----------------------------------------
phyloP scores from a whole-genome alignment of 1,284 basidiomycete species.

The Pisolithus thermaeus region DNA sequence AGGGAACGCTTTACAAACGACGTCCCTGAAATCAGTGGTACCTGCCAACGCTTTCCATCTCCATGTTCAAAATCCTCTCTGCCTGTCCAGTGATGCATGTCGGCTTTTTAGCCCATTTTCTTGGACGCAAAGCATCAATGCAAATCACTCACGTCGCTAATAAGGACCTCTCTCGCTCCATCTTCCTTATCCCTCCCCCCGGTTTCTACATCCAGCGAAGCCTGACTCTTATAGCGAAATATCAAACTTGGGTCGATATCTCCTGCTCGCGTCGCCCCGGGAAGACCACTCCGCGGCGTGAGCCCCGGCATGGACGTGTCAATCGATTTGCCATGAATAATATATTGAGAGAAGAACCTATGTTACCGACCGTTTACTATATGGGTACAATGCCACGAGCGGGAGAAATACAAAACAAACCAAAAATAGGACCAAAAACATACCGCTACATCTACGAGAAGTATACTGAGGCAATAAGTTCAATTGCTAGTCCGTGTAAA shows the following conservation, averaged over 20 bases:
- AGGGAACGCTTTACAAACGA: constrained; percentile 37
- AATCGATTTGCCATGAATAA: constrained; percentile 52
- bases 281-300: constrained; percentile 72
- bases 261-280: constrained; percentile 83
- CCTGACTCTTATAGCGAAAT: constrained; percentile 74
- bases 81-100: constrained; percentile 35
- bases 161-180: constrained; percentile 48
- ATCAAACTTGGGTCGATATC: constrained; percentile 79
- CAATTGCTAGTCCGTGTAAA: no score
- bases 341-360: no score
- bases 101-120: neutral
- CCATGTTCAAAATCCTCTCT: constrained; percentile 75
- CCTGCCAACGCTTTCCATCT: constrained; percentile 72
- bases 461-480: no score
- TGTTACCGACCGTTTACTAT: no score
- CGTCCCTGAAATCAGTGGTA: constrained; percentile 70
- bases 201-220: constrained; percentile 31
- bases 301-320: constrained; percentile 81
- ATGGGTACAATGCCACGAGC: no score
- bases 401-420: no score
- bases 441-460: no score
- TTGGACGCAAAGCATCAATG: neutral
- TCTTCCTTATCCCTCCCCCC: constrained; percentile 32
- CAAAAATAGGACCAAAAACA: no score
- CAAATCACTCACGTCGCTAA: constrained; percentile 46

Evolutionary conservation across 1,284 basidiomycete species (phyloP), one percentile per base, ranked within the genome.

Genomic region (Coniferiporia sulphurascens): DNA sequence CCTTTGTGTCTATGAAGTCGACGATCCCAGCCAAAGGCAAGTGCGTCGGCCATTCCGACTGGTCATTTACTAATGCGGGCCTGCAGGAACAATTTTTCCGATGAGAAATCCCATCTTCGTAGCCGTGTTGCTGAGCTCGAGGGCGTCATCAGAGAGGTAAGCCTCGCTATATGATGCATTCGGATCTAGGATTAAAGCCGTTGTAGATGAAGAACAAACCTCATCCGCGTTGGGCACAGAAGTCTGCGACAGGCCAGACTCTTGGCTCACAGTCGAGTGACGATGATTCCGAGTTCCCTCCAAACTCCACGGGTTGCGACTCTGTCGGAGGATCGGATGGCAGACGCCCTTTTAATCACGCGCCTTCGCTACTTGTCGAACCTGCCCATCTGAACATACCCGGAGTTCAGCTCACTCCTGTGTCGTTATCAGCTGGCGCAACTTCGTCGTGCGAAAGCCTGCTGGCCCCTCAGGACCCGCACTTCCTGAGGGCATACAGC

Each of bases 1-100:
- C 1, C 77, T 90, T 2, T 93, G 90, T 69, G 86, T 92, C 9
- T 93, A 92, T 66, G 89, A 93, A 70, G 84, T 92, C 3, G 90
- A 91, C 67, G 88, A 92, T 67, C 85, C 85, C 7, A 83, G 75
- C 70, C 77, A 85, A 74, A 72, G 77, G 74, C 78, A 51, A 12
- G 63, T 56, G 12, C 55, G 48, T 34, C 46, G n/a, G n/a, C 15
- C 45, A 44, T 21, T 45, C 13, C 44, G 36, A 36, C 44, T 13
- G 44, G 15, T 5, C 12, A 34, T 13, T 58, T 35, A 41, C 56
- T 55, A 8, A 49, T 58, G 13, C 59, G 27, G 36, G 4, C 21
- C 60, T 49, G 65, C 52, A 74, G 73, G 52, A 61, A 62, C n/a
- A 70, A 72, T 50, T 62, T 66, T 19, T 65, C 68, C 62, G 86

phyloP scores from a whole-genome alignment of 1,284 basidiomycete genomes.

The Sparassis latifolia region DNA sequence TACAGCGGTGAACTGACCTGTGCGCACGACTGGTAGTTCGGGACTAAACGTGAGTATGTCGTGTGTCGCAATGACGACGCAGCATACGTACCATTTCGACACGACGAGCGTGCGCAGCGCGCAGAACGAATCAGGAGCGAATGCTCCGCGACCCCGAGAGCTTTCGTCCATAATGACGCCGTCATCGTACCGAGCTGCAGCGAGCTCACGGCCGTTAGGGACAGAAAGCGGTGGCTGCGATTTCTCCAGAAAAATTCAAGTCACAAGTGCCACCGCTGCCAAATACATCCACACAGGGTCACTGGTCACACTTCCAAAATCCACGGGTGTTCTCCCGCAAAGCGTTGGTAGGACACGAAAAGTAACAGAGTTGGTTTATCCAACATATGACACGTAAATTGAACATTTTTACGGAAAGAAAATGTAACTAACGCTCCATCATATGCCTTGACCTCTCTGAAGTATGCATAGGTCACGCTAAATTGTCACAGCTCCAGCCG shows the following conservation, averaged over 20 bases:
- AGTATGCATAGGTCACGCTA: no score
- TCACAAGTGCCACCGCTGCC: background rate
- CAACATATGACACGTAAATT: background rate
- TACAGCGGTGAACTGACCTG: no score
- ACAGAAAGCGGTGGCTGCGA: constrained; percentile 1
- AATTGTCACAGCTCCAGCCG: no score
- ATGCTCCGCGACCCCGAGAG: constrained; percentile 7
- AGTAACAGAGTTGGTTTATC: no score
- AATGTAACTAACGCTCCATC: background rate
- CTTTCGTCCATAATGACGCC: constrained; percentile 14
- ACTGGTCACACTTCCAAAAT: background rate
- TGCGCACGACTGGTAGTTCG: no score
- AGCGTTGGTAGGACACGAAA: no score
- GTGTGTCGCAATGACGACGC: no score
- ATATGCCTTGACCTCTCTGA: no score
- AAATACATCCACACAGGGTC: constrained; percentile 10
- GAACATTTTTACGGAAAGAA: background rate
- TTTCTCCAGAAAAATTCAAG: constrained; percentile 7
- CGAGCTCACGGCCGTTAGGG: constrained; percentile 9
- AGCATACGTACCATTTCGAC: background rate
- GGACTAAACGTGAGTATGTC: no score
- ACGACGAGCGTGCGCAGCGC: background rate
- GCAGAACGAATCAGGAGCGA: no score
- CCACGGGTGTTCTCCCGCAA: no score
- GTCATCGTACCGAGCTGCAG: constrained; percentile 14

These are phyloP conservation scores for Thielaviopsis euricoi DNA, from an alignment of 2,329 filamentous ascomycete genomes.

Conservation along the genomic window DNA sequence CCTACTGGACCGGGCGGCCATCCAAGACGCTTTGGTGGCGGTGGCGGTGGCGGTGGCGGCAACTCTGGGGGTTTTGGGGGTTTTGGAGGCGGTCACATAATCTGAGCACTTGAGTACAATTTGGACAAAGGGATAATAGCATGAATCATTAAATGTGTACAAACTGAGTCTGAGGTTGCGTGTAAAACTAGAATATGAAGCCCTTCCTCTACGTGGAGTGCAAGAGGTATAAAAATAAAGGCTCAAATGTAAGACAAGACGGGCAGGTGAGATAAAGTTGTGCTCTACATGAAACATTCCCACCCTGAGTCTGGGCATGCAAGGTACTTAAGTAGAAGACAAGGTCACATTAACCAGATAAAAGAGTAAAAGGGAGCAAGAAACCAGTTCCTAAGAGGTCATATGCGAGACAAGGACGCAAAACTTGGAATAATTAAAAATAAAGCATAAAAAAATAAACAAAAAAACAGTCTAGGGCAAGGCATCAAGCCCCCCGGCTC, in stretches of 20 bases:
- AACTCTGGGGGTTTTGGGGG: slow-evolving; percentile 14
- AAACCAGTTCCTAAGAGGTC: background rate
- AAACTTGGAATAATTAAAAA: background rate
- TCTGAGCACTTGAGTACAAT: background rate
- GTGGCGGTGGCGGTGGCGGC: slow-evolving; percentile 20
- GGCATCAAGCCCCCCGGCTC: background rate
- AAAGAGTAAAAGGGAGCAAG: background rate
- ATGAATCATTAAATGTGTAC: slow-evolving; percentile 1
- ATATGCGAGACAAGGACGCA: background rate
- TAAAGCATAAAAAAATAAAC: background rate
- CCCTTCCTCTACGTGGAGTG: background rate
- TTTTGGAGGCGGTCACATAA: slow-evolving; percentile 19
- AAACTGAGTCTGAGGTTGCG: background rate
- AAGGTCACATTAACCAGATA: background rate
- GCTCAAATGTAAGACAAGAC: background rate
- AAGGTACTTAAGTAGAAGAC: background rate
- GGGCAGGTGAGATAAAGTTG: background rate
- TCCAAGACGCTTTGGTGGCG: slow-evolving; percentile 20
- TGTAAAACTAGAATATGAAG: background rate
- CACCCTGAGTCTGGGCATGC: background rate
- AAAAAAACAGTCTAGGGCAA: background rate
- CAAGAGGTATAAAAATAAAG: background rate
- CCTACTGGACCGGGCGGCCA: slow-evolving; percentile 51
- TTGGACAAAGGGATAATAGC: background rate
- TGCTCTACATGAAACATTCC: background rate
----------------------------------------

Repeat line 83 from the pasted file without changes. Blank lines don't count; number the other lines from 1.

- AAGGTCACATTAACCAGATA: background rate